In February 2009, Charla Nash, a 55-year-old woman was visiting her friend Sandra Herold in Stamford, Connecticut, when Herold’s pet chimp, Travis, suddenly attacked her. The crazed chimp tore off Nash’s nose, lips and eyelids before being shot dead by cops. Nash was left with no face or hands and is now suing Herold for $50 million. Nash appeared on the Oprah Winfrey show this week and bravely revealed what remains of her face.
This was clearly a terrible accident, and I feel horribly for Ms. Nash. But I also feel bad for Travis, who should never have been a pet to begin with. Chimpanzees are known to possess incredible strength, with the average adult male having four to five times the upper-body strength of an adult human. They are also very difficult pets. They typically act aggressively toward their owners when they reach adulthood, and once raised by humans, they cannot be re-introduced into the wild because other chimpanzees will reject them.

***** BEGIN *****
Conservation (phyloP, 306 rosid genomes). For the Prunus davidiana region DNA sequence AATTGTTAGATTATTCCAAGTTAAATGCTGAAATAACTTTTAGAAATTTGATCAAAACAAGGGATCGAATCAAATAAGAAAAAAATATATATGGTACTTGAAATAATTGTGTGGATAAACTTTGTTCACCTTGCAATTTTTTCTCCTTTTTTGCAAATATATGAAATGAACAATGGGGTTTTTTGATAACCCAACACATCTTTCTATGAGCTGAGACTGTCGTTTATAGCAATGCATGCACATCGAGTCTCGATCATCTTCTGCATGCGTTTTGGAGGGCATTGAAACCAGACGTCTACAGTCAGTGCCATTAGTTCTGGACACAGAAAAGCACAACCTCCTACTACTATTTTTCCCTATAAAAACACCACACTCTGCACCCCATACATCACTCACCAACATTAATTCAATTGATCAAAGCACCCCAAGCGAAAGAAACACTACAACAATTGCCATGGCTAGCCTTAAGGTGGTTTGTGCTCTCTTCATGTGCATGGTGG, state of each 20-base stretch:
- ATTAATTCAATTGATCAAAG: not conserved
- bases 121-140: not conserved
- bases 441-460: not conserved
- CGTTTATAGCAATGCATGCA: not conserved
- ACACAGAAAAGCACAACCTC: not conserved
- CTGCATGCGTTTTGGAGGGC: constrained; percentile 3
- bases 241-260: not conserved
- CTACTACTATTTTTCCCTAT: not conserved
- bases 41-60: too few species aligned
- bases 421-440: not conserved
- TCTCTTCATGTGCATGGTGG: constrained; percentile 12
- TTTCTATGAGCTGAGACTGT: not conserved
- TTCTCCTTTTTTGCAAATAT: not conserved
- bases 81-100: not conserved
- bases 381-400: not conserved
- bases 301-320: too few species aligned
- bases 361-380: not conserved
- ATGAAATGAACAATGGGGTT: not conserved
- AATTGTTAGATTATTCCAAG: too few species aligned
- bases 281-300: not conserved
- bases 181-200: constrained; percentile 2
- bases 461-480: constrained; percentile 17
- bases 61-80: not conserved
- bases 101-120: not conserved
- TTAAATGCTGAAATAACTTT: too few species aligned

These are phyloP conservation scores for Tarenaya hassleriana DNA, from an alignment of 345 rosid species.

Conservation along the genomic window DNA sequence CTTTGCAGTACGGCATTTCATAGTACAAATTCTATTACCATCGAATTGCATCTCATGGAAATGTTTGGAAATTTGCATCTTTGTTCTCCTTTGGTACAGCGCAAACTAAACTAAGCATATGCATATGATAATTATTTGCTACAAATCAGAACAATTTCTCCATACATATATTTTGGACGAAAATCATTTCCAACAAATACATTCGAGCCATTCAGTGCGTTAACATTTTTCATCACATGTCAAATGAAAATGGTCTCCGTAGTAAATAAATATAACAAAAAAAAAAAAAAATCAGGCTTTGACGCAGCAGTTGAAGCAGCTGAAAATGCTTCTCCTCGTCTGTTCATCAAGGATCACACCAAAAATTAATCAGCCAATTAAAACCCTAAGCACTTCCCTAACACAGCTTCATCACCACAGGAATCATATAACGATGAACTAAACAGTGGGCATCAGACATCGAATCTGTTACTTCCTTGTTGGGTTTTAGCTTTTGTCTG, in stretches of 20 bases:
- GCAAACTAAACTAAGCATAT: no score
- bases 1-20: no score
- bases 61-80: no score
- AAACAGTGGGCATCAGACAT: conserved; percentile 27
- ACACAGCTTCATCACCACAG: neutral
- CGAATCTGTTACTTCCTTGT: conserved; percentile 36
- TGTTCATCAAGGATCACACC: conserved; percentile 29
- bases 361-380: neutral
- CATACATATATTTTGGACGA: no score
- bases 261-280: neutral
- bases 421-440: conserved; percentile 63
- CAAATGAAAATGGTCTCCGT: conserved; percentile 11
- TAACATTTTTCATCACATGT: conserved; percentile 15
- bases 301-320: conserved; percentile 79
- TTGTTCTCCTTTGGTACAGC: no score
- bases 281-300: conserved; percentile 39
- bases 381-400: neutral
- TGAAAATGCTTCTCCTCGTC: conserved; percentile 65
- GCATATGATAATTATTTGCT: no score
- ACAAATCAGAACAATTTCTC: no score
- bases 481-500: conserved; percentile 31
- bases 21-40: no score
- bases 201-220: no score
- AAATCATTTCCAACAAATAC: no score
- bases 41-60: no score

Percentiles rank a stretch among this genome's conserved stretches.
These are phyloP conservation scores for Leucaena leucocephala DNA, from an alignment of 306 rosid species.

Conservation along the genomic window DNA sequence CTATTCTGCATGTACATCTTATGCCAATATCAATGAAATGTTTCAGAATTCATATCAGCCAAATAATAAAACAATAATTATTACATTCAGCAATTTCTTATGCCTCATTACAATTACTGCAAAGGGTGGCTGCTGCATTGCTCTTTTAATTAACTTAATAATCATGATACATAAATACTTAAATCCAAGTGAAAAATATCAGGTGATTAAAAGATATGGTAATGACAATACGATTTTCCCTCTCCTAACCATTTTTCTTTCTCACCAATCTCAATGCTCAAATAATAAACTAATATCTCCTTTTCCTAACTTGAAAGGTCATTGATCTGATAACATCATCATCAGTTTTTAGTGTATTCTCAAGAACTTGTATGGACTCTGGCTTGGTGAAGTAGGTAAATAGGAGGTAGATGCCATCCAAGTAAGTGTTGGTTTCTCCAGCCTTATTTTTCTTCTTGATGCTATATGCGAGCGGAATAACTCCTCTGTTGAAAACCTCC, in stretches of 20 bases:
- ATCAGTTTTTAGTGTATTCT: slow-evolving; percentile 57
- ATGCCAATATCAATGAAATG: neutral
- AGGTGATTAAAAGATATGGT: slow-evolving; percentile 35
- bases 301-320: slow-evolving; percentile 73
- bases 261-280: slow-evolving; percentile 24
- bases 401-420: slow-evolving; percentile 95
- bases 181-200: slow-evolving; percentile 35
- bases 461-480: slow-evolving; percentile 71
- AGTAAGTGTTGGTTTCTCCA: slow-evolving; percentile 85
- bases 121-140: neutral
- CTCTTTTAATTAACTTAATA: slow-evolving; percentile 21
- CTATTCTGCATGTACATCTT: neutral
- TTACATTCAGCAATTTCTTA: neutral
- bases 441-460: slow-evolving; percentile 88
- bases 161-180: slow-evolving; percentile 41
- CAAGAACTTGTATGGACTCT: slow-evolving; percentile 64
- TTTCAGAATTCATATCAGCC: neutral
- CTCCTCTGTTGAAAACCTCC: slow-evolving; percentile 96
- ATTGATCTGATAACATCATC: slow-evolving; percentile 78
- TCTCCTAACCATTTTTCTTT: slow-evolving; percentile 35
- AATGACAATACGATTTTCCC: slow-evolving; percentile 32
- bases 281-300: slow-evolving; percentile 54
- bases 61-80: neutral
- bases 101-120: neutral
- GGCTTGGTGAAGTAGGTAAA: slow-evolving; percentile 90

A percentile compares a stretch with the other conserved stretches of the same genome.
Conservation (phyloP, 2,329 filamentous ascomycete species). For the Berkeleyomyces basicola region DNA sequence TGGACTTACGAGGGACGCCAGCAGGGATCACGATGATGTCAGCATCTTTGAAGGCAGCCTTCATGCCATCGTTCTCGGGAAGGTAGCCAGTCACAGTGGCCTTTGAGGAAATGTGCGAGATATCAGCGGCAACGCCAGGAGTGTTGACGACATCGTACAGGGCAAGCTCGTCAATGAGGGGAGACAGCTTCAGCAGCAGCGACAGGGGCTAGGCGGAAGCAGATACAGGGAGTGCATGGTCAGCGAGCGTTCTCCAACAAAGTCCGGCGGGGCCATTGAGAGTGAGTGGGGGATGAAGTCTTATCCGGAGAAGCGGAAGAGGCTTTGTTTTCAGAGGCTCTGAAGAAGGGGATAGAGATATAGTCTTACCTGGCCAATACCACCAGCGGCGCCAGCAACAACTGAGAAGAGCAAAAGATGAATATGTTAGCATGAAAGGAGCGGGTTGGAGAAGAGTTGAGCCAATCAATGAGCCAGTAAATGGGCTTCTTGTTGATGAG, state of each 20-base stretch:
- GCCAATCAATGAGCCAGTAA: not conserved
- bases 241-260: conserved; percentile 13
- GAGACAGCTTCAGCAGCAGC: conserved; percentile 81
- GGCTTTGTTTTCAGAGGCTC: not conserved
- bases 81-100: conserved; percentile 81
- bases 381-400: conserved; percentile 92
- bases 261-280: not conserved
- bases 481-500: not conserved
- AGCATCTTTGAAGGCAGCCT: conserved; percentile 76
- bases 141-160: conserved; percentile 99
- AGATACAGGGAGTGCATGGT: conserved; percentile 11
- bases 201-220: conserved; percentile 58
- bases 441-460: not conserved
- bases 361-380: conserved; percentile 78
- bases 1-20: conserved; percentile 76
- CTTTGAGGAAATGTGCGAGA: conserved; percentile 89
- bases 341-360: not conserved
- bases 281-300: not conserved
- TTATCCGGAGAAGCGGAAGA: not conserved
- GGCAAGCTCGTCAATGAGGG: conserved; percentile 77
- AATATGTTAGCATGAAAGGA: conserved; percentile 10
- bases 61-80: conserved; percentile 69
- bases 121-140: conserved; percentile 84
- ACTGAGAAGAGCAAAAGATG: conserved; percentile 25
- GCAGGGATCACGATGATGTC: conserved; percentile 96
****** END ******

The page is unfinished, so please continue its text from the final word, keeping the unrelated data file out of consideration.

In a telephone interview, Nash said she repeatedly warned Herold that Travis was dangerous and could hurt someone. Nash said she saw Travis throw large objects around his cage, flash his teeth, and pound the bars of the cage so violently his hands would bleed. Herold refused to get rid of him in fear that he would not get treated as well in another home.
A police officer stated that he believed Travis may have had Lyme disease, a tick-borne bacterial infection that in rare cases has been linked to psychosis, severe anxiety and delusional behavior. Just before the incident, his owner gave him tea laced with Xanax in an attempt to calm him down. Whether or not Travis had Lyme disease, this incident serves as a painful reminder of what can happen when humans keep wild animals as pets. These animals may be highly intelligent and capable of learning many human behaviors, but they are still wild beings that should be treated cautiously and respectfully.